pdf (347.4 KiB)
ODID, Oxford Department of International Development,Young Lives
Chronic childhood poverty is often considered synonymous with the risk of adverse outcomes. This paper considers the ways in which notions of risk, poverty and childhood are constructed and supported through empirical research. Poverty and childhood are often implicitly assumed to be conditions that place young human beings at greater risk. The paper reviews the differences between how poverty has been defined and conceptualised, and how it is experienced as a lived reality. It discusses how risk is constituted and approached as a subject of empirical research and draws attention to the discourses, debates and theories concerning universal childhoods and, therefore, universal risks to children. The paper further reflects on contributions from human development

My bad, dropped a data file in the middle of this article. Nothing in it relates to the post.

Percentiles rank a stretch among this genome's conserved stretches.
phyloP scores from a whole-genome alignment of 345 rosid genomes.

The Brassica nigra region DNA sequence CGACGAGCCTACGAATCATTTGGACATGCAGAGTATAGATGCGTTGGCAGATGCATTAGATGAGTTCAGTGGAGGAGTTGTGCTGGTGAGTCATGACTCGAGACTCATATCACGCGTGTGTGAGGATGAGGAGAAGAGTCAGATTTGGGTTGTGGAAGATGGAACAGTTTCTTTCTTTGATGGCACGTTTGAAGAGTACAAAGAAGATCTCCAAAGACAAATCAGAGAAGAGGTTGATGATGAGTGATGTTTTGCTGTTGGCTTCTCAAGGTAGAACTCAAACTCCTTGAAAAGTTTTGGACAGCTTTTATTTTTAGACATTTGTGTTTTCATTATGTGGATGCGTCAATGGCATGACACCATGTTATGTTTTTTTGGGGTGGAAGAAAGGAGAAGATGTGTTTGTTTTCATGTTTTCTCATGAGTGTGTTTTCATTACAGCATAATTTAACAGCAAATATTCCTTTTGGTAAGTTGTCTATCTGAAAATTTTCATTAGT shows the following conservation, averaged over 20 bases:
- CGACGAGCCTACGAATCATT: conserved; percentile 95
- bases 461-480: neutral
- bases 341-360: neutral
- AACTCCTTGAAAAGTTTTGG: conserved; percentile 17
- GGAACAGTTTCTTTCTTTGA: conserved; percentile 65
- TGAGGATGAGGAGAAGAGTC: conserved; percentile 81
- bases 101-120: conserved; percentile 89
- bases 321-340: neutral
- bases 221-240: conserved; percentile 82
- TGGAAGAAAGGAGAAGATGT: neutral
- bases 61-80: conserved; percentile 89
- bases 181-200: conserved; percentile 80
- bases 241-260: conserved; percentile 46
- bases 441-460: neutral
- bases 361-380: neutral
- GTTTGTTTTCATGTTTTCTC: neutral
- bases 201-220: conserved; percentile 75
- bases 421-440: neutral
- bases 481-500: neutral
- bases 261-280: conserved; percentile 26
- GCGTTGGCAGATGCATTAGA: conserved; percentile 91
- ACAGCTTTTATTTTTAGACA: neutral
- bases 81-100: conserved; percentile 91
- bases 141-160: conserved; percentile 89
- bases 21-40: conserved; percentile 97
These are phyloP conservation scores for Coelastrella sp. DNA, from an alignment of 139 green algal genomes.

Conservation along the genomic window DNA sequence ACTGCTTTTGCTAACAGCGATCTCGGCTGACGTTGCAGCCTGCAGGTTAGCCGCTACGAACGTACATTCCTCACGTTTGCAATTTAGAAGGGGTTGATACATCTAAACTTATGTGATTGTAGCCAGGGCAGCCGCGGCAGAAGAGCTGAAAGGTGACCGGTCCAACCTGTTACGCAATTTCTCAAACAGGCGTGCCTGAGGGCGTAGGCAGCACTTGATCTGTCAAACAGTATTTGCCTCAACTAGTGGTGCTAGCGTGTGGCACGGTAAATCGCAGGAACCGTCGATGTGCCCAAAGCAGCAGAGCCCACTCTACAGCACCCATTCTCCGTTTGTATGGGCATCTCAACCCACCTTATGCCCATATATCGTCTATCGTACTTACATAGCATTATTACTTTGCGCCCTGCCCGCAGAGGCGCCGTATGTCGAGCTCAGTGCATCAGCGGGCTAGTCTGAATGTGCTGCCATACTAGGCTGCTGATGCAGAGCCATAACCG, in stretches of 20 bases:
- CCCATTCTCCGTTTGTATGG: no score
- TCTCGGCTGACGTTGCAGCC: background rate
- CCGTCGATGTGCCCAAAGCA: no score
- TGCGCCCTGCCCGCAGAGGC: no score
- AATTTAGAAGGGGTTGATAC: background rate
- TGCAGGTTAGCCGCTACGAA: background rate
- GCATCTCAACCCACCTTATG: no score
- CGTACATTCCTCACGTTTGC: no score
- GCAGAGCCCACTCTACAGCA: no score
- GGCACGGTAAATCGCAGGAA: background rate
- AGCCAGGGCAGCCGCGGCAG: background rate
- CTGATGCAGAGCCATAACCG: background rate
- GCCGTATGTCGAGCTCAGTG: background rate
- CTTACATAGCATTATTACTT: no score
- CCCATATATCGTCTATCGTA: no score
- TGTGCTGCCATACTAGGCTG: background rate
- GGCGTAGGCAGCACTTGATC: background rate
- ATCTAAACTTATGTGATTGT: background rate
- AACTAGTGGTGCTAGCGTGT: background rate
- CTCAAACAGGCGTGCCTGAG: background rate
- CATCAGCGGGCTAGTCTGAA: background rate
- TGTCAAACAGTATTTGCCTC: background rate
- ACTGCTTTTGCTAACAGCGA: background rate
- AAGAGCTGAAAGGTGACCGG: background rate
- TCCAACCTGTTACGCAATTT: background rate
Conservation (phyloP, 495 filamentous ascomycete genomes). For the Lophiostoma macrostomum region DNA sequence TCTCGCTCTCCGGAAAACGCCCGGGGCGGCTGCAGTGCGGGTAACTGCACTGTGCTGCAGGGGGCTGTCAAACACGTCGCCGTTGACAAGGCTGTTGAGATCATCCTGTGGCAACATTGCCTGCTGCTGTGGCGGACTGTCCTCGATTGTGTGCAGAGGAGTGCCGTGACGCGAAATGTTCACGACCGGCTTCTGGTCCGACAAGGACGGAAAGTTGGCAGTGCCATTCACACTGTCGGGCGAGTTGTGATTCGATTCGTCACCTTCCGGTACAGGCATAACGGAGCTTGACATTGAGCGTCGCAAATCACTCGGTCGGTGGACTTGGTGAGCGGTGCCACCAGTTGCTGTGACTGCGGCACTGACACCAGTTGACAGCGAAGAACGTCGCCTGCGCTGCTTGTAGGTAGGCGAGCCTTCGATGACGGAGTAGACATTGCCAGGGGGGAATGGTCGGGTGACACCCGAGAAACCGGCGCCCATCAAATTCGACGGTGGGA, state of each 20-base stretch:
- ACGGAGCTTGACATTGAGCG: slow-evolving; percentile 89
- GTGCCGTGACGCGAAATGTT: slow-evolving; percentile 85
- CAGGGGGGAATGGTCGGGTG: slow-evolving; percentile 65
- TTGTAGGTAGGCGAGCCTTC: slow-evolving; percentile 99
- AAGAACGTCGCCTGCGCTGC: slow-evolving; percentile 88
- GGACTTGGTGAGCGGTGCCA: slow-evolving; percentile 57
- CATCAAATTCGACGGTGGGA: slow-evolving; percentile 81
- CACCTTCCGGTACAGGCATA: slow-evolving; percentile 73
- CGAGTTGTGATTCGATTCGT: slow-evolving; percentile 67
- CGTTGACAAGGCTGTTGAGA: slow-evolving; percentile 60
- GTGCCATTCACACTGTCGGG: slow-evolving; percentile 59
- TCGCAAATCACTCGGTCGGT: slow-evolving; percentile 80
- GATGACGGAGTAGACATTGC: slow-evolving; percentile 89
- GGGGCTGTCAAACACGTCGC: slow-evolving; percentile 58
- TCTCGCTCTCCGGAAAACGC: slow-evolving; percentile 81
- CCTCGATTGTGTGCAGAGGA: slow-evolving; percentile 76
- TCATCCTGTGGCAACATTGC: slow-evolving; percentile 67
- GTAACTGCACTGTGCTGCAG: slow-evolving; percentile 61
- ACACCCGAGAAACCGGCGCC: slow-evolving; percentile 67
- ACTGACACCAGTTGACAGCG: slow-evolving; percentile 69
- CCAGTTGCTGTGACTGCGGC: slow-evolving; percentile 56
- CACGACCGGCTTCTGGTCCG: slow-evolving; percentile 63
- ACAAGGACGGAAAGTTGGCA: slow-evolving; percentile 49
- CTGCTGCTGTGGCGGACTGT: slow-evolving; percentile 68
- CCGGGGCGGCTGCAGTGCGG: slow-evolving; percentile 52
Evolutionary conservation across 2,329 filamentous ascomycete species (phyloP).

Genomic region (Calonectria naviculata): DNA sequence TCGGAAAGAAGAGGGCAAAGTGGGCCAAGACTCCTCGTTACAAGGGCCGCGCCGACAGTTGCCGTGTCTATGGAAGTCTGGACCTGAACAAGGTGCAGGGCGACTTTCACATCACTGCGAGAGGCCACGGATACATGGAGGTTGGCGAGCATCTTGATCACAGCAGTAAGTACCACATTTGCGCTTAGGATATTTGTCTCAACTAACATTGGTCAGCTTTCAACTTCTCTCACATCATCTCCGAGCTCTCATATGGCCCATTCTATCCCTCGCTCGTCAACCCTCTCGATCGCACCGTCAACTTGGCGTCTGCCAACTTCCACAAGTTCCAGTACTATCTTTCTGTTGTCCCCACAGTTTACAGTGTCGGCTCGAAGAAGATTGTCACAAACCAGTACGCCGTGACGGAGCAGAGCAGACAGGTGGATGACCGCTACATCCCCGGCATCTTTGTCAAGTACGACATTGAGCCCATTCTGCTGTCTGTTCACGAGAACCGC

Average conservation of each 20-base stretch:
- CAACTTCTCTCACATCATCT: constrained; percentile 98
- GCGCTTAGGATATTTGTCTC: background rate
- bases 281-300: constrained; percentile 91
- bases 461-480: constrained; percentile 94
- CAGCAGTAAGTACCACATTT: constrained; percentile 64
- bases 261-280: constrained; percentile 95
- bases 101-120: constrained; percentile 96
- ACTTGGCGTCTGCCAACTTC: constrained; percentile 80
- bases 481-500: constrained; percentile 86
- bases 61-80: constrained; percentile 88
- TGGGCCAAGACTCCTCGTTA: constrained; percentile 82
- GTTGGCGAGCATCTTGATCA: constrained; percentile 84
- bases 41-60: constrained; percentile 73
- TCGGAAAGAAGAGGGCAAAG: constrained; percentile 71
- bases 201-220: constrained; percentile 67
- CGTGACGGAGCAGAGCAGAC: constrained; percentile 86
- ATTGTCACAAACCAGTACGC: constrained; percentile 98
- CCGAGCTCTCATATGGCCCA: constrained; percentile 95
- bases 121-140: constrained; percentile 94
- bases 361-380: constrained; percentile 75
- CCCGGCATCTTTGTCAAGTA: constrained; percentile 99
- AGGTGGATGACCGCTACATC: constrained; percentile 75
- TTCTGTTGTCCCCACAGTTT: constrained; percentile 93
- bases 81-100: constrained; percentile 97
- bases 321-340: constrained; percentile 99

research that inform notions of risk to children, and concludes that any evaluation of risk in contexts of chronic childhood poverty must include both the structural implications and complexities of poverty in a given context, as well as the multidimensional nature of growth and development among poor children.